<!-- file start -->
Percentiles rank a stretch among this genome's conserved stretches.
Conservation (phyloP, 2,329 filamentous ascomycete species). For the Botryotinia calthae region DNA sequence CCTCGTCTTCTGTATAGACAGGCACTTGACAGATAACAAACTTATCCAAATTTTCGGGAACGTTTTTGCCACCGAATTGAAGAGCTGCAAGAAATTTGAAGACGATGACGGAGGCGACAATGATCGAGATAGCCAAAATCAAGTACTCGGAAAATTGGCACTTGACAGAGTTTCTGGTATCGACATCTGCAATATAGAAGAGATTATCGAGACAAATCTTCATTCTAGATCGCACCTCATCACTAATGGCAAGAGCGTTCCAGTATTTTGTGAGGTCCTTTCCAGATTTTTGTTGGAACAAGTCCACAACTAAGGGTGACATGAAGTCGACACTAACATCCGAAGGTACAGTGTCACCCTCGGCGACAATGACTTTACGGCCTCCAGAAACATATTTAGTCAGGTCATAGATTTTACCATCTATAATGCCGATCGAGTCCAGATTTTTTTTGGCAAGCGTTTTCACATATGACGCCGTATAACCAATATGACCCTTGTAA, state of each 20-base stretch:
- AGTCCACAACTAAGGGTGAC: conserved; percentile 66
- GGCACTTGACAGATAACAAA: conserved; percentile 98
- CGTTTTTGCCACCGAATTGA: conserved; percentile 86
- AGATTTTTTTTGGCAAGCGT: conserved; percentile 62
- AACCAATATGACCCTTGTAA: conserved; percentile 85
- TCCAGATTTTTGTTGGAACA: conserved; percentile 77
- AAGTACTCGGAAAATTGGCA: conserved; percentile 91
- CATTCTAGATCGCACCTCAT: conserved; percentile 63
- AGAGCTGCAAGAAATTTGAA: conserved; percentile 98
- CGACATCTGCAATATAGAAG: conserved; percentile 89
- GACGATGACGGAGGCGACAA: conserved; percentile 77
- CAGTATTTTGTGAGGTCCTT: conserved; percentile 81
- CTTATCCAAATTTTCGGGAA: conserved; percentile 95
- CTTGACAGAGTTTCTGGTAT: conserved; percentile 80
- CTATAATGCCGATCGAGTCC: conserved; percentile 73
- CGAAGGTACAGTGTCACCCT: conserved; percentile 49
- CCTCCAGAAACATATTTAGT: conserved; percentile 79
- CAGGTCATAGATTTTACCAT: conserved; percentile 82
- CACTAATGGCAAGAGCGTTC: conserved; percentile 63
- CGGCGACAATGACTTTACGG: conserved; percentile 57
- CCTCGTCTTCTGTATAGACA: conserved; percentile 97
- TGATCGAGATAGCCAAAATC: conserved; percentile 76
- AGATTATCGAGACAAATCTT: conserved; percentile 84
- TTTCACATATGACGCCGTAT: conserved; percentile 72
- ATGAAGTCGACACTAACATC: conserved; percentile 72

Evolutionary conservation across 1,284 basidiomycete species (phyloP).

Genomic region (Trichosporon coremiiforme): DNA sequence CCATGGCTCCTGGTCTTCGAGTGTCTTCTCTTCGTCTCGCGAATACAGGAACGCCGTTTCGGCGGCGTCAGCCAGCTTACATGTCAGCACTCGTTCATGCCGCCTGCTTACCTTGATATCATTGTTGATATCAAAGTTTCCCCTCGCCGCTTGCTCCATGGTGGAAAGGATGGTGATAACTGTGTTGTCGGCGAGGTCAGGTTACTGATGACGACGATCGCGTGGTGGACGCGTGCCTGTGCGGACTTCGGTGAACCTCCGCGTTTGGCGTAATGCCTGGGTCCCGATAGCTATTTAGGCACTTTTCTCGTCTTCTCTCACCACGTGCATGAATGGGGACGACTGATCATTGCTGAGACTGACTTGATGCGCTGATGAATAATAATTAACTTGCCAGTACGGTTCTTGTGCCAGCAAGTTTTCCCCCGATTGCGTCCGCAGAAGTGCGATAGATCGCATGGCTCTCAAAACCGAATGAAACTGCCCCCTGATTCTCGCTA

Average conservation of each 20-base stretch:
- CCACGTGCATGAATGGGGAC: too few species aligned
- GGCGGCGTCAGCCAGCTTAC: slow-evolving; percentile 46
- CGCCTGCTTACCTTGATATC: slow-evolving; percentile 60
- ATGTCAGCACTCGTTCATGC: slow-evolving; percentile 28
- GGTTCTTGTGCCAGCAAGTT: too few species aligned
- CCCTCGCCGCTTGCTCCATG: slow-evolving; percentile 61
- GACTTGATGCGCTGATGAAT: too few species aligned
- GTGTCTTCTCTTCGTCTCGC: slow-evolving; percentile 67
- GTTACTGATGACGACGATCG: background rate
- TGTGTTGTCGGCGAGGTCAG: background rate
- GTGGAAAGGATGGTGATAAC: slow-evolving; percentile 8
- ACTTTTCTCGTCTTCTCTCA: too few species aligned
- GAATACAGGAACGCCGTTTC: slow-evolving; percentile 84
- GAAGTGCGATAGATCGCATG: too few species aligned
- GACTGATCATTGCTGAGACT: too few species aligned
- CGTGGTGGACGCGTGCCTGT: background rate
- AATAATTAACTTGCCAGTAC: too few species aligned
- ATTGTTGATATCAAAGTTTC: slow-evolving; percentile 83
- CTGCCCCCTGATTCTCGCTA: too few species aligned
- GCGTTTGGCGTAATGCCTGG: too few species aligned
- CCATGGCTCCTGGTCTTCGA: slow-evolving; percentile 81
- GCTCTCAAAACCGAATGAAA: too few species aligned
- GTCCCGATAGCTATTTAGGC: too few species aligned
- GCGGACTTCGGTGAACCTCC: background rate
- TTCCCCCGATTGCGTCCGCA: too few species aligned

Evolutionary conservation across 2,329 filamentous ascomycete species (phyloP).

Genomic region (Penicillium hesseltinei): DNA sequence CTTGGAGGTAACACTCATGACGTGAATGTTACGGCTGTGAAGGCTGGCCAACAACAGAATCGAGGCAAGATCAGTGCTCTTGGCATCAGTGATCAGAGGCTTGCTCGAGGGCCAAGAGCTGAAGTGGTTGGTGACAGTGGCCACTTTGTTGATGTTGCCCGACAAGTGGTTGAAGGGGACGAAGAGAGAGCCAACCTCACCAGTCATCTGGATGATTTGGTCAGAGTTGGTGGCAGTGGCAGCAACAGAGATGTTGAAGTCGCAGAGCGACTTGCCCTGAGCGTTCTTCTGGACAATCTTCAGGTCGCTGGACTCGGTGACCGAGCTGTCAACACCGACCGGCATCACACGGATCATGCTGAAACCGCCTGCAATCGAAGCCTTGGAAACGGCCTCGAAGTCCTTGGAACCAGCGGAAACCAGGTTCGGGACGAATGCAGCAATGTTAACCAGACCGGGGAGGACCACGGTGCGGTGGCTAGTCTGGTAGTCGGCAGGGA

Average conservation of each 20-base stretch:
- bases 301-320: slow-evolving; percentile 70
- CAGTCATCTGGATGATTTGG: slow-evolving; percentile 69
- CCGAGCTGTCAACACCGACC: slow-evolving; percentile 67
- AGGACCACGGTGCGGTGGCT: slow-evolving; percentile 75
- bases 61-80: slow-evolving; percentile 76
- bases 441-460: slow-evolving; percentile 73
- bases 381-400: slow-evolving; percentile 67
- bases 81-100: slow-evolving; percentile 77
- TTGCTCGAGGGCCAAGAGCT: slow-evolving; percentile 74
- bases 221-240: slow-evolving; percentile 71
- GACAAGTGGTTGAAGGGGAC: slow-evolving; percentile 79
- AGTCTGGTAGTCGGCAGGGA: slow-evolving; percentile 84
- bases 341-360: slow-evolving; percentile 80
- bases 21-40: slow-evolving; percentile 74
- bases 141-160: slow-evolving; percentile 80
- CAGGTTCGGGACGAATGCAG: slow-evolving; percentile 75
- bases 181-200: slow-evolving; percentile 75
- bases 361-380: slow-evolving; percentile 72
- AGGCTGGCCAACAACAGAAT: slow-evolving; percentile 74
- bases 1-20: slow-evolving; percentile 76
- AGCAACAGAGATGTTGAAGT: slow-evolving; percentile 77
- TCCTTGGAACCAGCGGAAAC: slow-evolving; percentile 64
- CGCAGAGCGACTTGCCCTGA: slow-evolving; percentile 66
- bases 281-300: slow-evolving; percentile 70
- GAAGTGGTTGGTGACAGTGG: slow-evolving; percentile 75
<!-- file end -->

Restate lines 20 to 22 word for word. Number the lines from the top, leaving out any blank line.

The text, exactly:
- CAGGTCATAGATTTTACCAT: conserved; percentile 82
- CACTAATGGCAAGAGCGTTC: conserved; percentile 63
- CGGCGACAATGACTTTACGG: conserved; percentile 57